At around 10 p.m. Sunday, four U.S. soldiers died in a roadside bombing in Baghdad, bringing to 4,000 the number of American servicemen and women killed as the war enters its sixth year.
The White House called this grim milestone a "somber moment'' but said President Bush "bears the responsibility to continue to focus on succeeding.''
Meanwhile, the presidential candidates continue to debate the war. Republican John McCain vows no retreat, and Democrats Barack Obama, who spoke out against the war, and Hillary Clinton, who voted for it, promise to begin an early and careful U.S. troop withdrawal as president. But so far in this long campaign, the Democratic candidates have not had a single debate devoted to national security issues.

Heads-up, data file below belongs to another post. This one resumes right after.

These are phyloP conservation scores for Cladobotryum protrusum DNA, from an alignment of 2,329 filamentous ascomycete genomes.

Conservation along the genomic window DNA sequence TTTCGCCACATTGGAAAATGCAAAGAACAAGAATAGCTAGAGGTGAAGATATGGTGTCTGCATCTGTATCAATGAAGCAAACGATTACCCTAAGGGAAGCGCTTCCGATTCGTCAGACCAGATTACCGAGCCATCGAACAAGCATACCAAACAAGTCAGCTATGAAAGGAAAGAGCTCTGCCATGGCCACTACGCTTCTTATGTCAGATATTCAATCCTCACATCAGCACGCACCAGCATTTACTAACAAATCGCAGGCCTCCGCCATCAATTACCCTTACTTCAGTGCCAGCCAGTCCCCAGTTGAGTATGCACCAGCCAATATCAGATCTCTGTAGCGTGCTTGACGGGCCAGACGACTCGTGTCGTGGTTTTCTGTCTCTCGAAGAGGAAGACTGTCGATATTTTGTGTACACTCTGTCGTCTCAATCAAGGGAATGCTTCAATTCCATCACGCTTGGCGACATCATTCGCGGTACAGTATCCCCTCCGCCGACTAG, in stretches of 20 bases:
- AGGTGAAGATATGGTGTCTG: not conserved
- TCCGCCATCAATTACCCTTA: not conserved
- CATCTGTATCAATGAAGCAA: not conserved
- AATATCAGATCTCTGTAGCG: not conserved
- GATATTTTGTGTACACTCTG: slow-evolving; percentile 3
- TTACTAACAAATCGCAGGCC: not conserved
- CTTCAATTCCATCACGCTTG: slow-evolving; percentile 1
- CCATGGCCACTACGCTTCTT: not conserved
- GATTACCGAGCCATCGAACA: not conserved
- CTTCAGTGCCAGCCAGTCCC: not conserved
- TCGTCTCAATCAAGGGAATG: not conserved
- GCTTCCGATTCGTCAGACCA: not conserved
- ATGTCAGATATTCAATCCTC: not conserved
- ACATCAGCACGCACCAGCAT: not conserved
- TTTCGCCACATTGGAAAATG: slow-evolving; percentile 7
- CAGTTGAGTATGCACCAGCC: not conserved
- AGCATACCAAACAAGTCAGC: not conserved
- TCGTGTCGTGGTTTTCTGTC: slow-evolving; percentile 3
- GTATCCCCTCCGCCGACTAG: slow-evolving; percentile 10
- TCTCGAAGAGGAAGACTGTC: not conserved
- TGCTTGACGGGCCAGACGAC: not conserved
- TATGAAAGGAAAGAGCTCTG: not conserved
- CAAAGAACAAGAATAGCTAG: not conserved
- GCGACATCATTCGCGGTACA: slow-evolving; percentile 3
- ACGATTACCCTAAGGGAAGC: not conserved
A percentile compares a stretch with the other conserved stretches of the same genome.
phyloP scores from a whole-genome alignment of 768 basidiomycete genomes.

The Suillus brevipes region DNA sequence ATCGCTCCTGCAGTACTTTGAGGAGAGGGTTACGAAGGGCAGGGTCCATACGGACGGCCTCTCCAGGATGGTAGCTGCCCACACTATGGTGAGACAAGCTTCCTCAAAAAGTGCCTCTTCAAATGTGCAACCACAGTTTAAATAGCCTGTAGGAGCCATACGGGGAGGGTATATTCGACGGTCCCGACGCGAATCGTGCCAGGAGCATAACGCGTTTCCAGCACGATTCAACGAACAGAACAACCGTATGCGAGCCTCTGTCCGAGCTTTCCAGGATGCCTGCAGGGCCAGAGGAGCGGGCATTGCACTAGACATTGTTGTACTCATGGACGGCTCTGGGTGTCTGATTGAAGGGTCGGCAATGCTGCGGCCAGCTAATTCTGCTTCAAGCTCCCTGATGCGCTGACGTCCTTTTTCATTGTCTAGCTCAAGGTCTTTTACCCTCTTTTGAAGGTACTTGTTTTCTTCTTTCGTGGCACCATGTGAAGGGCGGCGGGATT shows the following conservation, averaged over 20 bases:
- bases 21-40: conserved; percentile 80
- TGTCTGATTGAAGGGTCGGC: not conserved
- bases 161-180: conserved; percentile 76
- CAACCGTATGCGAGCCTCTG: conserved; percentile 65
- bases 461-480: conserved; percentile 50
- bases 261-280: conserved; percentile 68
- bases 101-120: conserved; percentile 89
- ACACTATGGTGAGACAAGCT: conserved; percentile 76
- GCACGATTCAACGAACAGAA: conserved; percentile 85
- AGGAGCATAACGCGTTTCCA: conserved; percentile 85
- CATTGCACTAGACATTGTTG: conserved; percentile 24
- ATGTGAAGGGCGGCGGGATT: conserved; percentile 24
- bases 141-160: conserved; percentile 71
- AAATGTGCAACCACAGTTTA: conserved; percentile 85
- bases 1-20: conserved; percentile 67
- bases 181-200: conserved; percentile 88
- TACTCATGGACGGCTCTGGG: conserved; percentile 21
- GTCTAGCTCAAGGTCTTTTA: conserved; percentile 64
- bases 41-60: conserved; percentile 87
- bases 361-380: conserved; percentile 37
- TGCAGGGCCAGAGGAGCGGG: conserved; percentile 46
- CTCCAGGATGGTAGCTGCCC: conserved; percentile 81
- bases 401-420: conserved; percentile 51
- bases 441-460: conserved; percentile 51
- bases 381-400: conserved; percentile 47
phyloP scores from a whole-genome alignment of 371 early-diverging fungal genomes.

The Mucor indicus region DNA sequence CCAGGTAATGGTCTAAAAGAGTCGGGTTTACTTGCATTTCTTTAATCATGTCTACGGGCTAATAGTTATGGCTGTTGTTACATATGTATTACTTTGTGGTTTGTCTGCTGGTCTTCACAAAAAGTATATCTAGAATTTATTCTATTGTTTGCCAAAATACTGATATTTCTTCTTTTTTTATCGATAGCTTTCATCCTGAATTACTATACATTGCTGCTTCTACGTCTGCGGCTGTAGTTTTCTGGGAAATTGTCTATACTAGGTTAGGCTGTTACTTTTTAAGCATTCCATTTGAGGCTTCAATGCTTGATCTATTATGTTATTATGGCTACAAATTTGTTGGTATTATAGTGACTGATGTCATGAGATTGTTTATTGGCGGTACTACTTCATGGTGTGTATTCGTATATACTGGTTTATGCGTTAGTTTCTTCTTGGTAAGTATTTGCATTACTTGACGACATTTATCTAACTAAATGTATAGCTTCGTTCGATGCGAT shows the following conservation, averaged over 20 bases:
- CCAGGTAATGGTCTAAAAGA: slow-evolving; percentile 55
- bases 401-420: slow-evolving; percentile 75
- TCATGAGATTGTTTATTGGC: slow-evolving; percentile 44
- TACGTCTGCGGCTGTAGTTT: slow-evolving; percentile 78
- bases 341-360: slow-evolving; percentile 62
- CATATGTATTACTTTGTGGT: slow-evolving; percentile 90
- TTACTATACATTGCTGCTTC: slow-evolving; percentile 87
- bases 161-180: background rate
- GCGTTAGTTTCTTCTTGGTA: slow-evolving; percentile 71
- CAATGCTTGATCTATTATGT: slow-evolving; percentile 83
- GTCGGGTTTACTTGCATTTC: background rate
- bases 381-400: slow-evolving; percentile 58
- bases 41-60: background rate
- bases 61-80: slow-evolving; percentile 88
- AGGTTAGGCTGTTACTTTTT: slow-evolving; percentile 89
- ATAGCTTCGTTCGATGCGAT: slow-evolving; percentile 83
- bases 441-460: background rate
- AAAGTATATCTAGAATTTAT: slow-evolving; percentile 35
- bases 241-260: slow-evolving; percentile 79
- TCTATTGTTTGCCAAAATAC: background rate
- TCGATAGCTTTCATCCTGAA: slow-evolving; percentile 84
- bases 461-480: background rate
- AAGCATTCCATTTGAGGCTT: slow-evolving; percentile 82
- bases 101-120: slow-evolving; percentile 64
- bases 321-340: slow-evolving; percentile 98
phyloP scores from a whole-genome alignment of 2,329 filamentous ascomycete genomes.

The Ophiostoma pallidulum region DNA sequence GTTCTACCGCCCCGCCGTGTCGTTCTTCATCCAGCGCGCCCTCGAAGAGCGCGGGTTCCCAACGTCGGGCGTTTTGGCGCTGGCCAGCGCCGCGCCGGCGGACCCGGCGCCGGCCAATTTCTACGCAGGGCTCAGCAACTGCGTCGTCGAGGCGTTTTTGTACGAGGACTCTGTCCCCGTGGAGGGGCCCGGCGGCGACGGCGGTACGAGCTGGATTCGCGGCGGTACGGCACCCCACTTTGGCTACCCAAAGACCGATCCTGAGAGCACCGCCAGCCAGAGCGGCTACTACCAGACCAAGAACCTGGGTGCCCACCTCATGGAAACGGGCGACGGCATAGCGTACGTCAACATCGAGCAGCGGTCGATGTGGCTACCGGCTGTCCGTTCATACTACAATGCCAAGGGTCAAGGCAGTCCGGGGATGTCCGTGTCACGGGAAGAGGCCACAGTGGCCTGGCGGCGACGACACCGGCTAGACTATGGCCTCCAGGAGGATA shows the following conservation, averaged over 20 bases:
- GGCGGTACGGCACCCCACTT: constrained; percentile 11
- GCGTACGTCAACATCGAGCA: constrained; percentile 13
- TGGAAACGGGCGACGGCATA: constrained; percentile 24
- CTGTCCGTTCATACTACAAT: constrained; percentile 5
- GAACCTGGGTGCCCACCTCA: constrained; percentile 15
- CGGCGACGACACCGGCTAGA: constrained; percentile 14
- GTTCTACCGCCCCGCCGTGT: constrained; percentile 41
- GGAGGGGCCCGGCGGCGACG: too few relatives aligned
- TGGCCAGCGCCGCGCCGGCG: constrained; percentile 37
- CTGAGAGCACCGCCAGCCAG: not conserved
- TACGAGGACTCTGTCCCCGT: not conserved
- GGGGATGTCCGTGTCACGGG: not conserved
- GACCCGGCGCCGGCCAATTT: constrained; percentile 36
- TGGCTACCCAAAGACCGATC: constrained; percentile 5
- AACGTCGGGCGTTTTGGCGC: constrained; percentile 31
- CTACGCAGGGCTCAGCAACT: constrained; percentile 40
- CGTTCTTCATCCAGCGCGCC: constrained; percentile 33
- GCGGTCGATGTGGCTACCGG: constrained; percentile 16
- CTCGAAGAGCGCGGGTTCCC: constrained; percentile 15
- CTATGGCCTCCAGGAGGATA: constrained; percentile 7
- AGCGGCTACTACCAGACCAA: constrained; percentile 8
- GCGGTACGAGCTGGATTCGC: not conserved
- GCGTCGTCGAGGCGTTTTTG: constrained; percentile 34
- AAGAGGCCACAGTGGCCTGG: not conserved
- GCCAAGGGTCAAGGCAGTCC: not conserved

Opinion polls find that the Iraq war has been replaced by economic worries and health care as the issues Americans care most about. Most of us are untouched by the war. The president has not called for sacrifice on the home front.
When you are counting human lives, it may be unseemly to count dollars. But so far the war has cost more than $600-billion, and, according to some estimates, the ultimate cost could be between $2-trillion and $3-trillion. That includes the cost of rebuilding our military and caring for the wounded, many of whom will need medical and mental health care for the rest of their lives.
Vice President Dick Cheney calls the war a "huge success'' and vows to press on, whatever the cost in American blood and treasure. On a recent trip to the Middle East, ABC News' Martha Raddatz asked him how his assessment squares with polls showing that two-thirds of the American people believe the war in Iraq is not worth the cost in lives.
"So?'' the vice president shrugged.
"You don't care what the American people think?'' Raddataz asked.
"You can't be blown off course by polls,'' Cheney said, showing his contempt for public opinion.
With the U.S. death toll in Iraq at 4,000 and climbing, the Bush-Cheney administration's reaction is little more than, "So?''
It appears the only way out of Iraq will be through the ballot box in November.